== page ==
Rainer Blatt has been awarded with the John Stewart Bell Prize

The 2015 John Stewart Bell Prize for Research on Fundamental Issues in Quantum Mechanics and Their Applications has been awarded to Prof. Rainer Blatt.

The John Stewart Bell Prize for Research on Fundamental Issues in Quantum Mechanics and their Applications (short form: "Bell Prize") was established in 2009, and is awarded every odd-numbered year, for significant contributions first published in the preceding 6 years. The award is meant to recognize major advances relating to the foundations of quantum mechanics and to the applications of these principles – this covers, but is not limited to, quantum information theory, quantum computation, quantum foundations, quantum cryptography, and quantum control. The award is not intended as a "lifetime achievement" award, but rather to highlight the continuing rapid pace of research in these areas, and the fruitful interplay of fundamental research and potential applications. It is intended to cover even-handedly both of these aspects, and to include both theoretical and experimental contributions. 

The award is funded and managed by the University of Toronto Centre for Quantum Information and Quantum Control (CQIQC), but the award selection is be handled by an arms-length selection committee which rotates on a 4-year cycle.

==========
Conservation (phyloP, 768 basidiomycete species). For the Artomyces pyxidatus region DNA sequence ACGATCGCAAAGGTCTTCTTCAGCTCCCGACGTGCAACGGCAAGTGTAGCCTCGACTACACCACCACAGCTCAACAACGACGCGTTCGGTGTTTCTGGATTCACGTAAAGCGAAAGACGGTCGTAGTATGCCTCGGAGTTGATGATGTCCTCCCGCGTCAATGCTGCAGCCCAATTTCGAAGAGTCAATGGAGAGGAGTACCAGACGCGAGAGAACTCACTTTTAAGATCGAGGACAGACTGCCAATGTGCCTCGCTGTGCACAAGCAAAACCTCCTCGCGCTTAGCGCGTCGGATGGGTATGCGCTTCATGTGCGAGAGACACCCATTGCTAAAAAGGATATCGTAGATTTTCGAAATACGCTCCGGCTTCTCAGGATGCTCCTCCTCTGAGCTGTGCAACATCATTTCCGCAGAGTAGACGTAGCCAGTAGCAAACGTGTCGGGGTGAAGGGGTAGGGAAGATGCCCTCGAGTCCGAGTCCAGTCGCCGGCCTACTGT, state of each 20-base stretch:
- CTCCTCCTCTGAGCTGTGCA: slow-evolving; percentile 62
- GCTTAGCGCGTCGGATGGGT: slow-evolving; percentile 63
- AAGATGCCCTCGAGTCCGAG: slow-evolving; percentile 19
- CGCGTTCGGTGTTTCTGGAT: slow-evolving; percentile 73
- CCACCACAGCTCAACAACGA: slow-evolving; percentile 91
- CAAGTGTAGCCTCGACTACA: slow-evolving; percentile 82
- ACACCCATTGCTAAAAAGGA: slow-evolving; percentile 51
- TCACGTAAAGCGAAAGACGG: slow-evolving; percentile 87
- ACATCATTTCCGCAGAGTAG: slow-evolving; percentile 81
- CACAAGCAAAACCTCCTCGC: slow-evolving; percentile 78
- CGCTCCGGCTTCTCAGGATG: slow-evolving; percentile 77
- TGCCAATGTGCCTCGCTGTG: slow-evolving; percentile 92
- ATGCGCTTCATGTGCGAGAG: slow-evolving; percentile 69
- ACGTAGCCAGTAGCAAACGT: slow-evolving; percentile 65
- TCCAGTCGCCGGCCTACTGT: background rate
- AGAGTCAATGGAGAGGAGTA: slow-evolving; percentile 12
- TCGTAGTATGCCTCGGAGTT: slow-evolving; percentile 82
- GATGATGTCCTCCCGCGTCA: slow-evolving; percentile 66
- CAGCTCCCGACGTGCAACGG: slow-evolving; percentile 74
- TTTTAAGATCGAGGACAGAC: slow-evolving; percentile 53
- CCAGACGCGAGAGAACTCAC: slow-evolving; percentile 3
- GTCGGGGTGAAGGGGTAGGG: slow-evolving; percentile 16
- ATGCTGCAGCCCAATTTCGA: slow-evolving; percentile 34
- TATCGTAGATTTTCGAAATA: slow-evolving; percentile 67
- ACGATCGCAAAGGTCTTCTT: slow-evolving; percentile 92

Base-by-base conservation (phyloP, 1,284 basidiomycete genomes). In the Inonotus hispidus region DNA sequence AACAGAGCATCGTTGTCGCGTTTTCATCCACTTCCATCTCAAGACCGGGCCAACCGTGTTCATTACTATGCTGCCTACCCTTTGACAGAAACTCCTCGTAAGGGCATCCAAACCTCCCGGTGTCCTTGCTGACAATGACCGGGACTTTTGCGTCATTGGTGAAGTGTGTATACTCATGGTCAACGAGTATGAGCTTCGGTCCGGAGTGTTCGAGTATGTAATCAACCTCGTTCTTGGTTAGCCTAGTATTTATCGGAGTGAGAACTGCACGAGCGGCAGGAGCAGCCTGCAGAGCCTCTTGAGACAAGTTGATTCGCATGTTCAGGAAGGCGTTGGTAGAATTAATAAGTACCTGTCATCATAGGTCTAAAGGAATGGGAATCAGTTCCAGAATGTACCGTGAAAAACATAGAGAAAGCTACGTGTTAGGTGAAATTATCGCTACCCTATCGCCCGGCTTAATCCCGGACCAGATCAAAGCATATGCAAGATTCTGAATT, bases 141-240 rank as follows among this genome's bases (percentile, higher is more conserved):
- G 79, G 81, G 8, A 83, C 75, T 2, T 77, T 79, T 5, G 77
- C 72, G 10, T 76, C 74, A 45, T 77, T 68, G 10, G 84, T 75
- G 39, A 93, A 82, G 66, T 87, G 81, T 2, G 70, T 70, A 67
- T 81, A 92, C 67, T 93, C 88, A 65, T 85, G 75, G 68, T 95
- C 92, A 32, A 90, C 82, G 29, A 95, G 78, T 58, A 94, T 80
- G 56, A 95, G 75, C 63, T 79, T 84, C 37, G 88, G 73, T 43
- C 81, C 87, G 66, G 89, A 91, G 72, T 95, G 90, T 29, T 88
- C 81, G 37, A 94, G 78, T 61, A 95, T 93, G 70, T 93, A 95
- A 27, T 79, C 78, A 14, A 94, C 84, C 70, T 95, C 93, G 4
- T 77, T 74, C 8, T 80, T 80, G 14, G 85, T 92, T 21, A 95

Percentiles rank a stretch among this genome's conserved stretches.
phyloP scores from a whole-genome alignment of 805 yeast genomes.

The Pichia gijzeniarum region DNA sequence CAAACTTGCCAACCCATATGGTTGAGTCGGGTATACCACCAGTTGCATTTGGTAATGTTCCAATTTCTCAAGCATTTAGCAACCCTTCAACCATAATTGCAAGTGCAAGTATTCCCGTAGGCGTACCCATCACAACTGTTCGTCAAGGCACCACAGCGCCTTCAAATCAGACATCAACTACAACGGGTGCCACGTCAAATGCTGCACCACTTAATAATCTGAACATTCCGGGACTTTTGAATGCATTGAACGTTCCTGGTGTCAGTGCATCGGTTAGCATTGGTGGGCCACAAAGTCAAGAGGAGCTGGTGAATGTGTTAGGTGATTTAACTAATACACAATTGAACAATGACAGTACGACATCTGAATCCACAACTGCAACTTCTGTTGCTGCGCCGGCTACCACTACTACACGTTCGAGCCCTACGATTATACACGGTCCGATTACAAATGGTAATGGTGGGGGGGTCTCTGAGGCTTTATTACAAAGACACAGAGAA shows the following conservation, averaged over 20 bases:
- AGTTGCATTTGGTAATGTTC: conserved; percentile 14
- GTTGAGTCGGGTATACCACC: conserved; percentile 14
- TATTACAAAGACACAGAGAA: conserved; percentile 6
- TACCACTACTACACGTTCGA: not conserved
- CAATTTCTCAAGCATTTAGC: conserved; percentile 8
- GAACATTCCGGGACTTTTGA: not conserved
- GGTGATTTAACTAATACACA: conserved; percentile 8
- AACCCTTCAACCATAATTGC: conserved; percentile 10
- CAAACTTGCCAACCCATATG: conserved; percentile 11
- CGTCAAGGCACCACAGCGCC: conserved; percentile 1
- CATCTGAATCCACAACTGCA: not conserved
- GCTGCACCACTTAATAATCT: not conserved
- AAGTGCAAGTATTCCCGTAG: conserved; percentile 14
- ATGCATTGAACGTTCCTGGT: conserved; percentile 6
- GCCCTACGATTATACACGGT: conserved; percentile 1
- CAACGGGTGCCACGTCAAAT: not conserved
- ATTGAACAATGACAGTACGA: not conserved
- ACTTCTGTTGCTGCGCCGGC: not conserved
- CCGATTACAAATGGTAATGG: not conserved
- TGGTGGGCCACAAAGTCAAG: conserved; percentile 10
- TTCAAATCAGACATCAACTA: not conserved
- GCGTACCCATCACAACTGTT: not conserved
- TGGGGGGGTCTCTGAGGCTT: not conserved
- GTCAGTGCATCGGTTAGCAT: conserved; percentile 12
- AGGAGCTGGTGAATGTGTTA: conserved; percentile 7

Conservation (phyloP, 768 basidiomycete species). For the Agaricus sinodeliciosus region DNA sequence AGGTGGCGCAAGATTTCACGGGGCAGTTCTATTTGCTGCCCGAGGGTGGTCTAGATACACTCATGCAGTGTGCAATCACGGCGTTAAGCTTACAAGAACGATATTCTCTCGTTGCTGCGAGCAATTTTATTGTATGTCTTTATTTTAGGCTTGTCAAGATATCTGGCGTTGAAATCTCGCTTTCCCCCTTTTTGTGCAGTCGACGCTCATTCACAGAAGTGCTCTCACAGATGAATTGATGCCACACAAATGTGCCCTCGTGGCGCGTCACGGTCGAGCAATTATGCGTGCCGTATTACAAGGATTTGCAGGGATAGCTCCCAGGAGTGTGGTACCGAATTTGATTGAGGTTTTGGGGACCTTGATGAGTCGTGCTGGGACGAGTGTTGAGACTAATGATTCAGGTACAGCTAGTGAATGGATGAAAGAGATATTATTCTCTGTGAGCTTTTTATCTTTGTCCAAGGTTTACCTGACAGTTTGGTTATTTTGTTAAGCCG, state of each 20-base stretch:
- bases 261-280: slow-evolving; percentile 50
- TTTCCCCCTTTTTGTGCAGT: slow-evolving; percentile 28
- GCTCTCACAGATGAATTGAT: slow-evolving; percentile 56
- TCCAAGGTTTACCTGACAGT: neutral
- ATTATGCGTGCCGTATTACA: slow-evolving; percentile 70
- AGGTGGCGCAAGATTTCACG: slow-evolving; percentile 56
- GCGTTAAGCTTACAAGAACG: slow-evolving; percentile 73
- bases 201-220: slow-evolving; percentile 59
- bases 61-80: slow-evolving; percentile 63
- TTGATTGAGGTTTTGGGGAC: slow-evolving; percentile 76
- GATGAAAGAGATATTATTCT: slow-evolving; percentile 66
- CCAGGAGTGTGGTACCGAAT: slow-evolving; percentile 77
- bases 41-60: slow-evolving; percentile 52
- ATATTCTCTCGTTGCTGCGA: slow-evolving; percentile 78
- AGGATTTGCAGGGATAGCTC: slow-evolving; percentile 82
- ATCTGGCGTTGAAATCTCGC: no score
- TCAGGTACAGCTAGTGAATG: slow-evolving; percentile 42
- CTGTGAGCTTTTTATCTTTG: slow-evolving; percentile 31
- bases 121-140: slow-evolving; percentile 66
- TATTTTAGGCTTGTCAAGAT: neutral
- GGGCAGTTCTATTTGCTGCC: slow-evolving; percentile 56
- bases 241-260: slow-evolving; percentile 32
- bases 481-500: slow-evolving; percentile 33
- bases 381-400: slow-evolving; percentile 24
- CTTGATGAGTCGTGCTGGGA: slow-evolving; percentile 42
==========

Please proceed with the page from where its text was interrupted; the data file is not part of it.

Rainer Blatt has made seminal contributions to quantum optics, precision measurement and quantum information with trapped ions. His work is among the greatest advances in atomic physics and experimental quantum information of the last decade. Setting the stage for these recent achievements, his early work in quantum optics included the observation of quantum jumps of a trapped ion in Hamburg, and the laser cooling of neutral atoms in a chirped beam slower during his time as a postdoc. Atoms trapped in an ion trap have become the leading platform for quantum information processing starting from the mid-1990s when theorists Ignacio Cirac and Peter Zoller proposed a quantum logical gate for this system. Rainer Blatt was one of the first to realize the remarkable potential of trapped ions for quantum information processing. Experimental implementation of quantum logic operations with ions required overcoming formidable challenges. In 2004 Rainer Blatt’s group succeeded in transferring the quantum information of one atom onto another atom in a totally controlled manner (quantum teleportation). Although several other platforms for quantum information processes have been proposed and pursued experimentally, Rainer Blatt’s group have championed the “scaling up” race by demonstrating entanglement of eight atoms in a controlled manner in 2006. Creating such a first “quantum byte” (qubyte) was a further step on the way towards a quantum computer. In 2011 the Rainer Blatt managed to push this record to 14 entangled atoms.

[Source: cqiqc]

More information here.